I've been thinking about refrigeration technology and am a bit confused about two common answers. Specifically, the part where the expansion valve releases the pressurized fluid and stuff gets real cold.
One is that refrigeration works by lower pressure = lower temperature. This makes sense to me because if there is lower pressure, I can imagine it as the opposite of higher pressure = higher temperature. Less pressure means particles are freer to move apart and thus eventually boil and lose energy as they travel further away from each other.
The other is the enthalpy of vaporization, which I understand as meaning that some amount of energy is required for a phase change. This also makes sense to me: when the refrigerant enters the low pressure side of the valve, the particles are more free to spread apart, begin to boil, and thus suck up surrounding energy to break apart from each other. Although, it seems a bit more magical than the lower pressure = lower temperature explanation (it seems odd that already hot liquid particles "suck up" more heat).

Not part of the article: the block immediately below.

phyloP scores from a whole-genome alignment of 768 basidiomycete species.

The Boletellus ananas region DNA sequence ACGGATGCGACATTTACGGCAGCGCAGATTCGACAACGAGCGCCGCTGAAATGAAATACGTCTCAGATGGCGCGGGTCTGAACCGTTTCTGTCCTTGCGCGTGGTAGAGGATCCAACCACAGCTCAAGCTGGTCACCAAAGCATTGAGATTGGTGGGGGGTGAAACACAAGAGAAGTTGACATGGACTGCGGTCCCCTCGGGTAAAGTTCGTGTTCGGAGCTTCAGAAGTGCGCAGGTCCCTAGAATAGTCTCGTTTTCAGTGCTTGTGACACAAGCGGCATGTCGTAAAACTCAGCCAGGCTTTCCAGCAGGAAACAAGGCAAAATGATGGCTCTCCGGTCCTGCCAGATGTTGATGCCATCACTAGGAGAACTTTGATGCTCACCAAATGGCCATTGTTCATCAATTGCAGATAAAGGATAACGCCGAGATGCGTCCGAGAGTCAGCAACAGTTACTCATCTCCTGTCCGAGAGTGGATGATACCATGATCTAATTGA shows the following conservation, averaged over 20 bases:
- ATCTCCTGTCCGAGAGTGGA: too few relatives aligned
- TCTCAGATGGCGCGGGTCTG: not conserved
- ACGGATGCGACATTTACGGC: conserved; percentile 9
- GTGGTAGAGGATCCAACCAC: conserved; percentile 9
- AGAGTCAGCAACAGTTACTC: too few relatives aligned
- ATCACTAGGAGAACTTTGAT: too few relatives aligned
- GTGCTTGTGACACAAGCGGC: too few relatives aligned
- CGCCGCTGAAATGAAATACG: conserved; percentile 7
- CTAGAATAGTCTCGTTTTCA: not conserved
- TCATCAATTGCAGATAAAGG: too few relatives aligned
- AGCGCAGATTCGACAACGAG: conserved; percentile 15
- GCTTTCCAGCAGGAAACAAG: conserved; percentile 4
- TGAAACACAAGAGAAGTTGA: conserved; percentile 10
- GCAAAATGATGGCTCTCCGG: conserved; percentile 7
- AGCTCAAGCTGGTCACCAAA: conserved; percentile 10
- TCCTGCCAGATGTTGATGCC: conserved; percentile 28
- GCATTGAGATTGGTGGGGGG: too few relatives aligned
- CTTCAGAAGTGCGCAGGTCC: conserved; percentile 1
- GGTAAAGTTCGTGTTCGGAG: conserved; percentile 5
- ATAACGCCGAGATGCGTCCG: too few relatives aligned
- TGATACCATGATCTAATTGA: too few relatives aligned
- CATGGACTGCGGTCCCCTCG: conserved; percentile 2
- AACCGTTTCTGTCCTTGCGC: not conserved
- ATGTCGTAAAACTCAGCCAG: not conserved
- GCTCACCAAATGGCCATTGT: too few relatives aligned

Could someone please help me understand this better? Thanks!
NOTE: As you can see, I think of this in very layman terms and am currently reading books like Feynman's lectures. My background is engineering, not physics, so I tend to understand things best in a much more physical-visualization, implementation-details kind of way.